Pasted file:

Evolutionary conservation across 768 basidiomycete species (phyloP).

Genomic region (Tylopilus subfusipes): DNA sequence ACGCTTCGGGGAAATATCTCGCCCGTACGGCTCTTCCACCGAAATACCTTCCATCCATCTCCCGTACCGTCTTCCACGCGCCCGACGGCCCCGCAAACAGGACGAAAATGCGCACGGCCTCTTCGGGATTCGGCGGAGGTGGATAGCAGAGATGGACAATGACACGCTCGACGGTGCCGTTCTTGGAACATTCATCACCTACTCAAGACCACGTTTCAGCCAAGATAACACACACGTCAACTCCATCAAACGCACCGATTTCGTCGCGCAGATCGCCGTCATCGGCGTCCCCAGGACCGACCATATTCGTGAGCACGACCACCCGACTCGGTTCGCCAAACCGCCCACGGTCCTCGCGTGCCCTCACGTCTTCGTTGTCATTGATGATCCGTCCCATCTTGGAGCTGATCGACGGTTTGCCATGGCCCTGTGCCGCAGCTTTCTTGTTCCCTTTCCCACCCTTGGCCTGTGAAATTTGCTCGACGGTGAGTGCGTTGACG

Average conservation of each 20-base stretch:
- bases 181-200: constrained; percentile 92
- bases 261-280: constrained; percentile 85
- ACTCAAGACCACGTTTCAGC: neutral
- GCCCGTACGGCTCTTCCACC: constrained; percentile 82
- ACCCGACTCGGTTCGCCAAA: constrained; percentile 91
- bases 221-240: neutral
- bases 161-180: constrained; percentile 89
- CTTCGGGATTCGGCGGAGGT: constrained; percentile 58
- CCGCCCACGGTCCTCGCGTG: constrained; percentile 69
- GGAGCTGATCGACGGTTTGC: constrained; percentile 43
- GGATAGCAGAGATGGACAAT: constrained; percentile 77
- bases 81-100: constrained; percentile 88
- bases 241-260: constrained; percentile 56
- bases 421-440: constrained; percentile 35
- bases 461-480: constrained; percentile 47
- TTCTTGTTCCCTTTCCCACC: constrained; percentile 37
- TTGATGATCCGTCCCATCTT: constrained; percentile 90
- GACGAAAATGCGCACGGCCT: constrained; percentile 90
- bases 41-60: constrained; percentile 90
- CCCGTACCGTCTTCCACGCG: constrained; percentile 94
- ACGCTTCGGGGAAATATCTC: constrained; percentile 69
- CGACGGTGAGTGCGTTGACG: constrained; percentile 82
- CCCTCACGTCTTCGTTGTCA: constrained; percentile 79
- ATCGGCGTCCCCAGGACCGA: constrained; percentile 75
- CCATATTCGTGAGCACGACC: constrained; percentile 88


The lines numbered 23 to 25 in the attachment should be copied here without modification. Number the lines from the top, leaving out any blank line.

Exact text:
- CCCGTACCGTCTTCCACGCG: constrained; percentile 94
- ACGCTTCGGGGAAATATCTC: constrained; percentile 69
- CGACGGTGAGTGCGTTGACG: constrained; percentile 82